Dick Jensen dead at 64
By Wayne Harada
Advertiser Staff Writer
By Wayne Harada
Dick Jensen, a well-known figure in the Waikiki and Las Vegas nightlife of the 1960s through the 1980s, died early yesterday morning. He was 64.
Nicknamed "The Giant," Jensen was a prime mover of nightclub shows and a favorite of audiences because of his belting voice and imposing physical perormances on stage. He was noted for his glide — a proto-Moonwalk — well before Michael Jackson made it fashionable.
His nickname was linked to his 6-foot-plus height but also reflected his outsize talent as a singer-dancer in shows from New York to Las Vegas.
"He was a great entertainer, a great friend, a great father and a great pastor," said daughter Renee Jensen-Oliveira, describing her father. He touched a lot of people's lives."
Jensen graduated from Farrington High School in 1960 and became a performer. At first, he used the stage name Lance Curtis. He appeared in shows at the now-defunct Civic Auditorium on King Street, fronting dance bands during a lively period in the Honolulu entertainment scene.
He starred in shows at the Outrigger Waikiki's Main Showroom and other Waikiki show places such as the Reef Towers' Polynesian Palace and the Hula Hut, clubs now gone. He also launched a popular show on the only floating nightclub venue in Hawai'i, the Oceania Floating Restaurant, which was docked off Ala Moana near Aloha Tower.
Last November, Jensen received a star on the Las Vegas Walk of Stars, commemorating his appeal in the gambling capital's showrooms. Longtime friend Engelbert Humperdinck was there to congratulate him.
He appeared at several hotels and casinos in Las Vegas over the course of his career, including the Landmark. During his tenure in Vegas, he befriended a panoply of stars, including Sammy Davis Jr., Don Rickles, the Smothers Brothes, Dionne Warick, Jerry Lewis, Tony Bennett, Lena Horne and Joey Bishop.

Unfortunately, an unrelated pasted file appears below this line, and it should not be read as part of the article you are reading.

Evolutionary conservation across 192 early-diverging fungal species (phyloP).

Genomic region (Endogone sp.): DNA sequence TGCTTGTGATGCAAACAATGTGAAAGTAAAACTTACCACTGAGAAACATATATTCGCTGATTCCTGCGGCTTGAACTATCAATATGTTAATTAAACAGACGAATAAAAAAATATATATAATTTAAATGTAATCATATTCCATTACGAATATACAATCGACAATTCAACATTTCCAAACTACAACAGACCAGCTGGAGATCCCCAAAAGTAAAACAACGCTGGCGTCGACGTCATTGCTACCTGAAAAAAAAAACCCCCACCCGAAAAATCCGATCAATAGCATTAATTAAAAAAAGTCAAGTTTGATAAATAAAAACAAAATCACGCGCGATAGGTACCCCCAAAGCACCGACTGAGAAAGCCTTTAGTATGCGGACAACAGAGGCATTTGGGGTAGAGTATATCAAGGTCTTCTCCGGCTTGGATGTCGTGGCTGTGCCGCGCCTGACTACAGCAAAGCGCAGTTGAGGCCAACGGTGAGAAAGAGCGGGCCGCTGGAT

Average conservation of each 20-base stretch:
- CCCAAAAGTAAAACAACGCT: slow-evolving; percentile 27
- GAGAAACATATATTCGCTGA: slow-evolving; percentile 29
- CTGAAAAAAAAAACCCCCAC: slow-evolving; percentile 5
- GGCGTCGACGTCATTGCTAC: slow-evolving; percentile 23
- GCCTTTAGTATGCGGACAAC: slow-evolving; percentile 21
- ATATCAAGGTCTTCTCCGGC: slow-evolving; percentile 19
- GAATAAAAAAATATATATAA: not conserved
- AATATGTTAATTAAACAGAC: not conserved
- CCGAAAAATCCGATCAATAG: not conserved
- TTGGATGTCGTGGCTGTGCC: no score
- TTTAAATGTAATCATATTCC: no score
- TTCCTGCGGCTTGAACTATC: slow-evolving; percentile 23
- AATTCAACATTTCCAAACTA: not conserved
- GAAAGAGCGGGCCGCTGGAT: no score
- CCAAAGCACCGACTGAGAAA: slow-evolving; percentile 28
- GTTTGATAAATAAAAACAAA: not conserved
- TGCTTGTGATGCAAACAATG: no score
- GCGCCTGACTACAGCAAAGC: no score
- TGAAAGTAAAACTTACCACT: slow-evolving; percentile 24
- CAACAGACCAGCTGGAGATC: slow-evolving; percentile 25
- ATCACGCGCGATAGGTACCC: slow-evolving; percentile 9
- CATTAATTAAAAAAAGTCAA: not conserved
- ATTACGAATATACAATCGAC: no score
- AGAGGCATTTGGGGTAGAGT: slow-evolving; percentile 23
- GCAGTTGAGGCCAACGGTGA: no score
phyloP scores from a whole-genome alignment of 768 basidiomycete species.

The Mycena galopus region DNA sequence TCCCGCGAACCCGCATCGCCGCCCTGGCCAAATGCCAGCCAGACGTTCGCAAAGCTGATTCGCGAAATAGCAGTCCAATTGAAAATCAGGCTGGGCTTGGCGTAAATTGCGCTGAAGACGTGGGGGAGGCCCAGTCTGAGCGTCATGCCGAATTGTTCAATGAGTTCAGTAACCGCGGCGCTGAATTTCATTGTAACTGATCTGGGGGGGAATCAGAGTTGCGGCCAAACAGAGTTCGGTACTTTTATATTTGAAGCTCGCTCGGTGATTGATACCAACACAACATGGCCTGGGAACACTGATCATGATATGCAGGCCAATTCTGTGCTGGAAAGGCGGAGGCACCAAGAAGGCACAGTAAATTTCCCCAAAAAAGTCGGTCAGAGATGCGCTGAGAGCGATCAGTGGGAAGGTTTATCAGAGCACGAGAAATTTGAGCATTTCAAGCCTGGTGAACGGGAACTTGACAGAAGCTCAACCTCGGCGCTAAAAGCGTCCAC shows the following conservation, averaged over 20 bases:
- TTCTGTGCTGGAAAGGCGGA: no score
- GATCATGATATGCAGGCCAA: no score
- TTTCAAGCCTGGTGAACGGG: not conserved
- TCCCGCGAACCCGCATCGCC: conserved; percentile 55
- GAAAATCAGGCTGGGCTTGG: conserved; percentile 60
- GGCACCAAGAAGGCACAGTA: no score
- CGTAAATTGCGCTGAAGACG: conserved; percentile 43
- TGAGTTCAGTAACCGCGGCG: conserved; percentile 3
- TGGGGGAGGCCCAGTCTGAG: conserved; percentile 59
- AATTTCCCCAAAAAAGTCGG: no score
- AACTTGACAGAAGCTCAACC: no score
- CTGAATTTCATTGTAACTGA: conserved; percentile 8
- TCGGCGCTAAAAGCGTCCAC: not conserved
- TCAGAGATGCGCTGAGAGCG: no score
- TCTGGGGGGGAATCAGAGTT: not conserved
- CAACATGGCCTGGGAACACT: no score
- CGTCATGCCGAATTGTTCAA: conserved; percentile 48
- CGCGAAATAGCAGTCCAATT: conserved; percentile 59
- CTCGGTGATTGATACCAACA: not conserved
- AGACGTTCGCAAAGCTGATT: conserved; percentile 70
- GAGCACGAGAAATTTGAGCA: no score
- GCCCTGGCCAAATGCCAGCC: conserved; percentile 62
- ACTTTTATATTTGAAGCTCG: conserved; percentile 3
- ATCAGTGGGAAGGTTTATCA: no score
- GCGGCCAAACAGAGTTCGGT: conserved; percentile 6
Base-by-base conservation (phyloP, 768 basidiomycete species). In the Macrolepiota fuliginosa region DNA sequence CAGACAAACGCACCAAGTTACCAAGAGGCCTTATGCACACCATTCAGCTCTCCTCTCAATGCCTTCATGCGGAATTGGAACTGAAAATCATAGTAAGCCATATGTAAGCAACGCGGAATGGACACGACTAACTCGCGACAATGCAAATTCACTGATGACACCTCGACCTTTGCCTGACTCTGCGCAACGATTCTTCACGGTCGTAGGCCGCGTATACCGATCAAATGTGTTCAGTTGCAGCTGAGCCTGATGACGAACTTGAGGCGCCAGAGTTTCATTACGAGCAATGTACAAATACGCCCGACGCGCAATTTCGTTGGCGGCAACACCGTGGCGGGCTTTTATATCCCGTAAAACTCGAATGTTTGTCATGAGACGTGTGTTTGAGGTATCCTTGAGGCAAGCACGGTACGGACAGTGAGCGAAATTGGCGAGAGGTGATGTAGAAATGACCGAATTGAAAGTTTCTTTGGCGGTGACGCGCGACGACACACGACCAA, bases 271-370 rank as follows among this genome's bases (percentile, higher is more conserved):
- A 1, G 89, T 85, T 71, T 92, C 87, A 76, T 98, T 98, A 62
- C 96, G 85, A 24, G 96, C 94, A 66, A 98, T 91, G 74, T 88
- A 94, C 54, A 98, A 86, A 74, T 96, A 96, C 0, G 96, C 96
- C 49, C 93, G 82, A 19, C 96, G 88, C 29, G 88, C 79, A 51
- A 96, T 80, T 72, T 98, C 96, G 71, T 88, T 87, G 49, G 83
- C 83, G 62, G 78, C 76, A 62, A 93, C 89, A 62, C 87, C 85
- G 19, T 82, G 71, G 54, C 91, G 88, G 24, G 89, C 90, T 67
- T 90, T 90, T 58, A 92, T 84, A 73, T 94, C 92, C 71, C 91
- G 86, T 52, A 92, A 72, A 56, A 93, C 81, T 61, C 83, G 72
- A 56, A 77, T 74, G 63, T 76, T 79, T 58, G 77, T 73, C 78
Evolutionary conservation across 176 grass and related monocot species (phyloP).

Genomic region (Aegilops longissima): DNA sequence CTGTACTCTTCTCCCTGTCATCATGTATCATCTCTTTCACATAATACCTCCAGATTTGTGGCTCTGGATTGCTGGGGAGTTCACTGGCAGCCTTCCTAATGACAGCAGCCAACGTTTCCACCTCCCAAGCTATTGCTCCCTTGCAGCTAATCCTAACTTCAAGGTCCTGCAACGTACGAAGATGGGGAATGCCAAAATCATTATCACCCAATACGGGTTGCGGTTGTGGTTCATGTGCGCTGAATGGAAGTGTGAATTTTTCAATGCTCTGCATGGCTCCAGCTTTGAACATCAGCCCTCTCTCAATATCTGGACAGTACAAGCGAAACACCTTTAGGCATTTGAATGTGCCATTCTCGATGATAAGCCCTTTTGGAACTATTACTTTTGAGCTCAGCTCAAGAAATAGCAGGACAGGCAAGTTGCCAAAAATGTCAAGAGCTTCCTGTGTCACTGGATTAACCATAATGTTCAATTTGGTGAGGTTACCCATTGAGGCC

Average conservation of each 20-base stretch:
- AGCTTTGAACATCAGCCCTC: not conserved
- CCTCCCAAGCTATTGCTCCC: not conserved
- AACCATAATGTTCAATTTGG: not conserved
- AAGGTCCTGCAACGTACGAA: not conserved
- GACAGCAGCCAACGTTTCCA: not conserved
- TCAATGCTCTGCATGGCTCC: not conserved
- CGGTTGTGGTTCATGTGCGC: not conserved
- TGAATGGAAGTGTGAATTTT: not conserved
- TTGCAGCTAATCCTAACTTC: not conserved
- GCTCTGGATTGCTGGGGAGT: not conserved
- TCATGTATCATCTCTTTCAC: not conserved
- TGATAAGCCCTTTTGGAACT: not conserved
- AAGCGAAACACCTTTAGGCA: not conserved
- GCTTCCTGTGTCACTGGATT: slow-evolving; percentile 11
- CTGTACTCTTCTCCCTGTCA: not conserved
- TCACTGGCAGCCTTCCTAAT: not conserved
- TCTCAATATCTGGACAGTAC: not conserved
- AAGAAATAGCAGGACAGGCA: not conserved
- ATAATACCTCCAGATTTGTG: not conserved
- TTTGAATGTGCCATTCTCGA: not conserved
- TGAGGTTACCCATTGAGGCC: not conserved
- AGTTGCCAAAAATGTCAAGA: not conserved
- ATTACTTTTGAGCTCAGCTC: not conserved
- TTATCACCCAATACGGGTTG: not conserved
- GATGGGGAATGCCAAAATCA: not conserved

"Growing up with him was always a rollercoaster," said Jensen-Oliveira, chuckling. "There was a lot of traveling, and a lot of entertainers and famous people. Normal people in our living roomwere Frank Sinatra and Elvis Presley. ... That would pretty much be an average day. It was an intertesting life."
Jensen was inducted into the Hawai'i Academy of Recording Arts' Lifetime Achievement circle in May.
His riveting, furious performance style was part Tom Jones, part Humperdinck, with dance accenting his booming vocals. One of his signatures was the rock classic, "Vehicle." Jensen also was known for a clever monologue involving Lone Ranger and sidekick Tonto, complete with sound effects.
His last Waikiki series of appearances, in the early 1990s, was shortlived.
Besides his club work, Jensen made frequent television appearances in shot-in-Hawai'i projects, such as "Magnum, P.I." and "Island Son."
In recent years, Jensen had heart bypass surgery. He was stricken with Amyotrophic Lateral Sclerosis, also known as Lou Gehrig's disease, which forced him into a wheelchair. He had been hospitalized at Kaiser Medical Center since May 10.
Dozens of friends and family members visited his room daily, raising his spirits, said Jensen-Oliveira. A life celebration for Jensen was organized by family in the hospital garden last Thursday. More than 175 friends showed up. "He got to hear of all the wonderful things he'd done to touch people's lives," his daughter said.
His old friend and fellow Hawai'i performer, Marlene Sai, said, "He was an exceptional talent. He did so much. ... I mean, he did the Ed Sullivan show (in the '60s); it was phenomenal. ... The guy was an athlete, and he loved showbiz."
In addition to Renee Jensen-Oliveira of Honolulu, Jensen is survived by his wife Toni, daughters Summer Jensen and Nikki Jensen of Los Angeles, daughter Jennifer Garcia of Las Vegas, and son Brandon Jensen of Honolulu. He also has three grandchildren.
Advertiser entertainment writer Derek Paiva contributed to this story.
Reach Wayne Harada at email@example.com.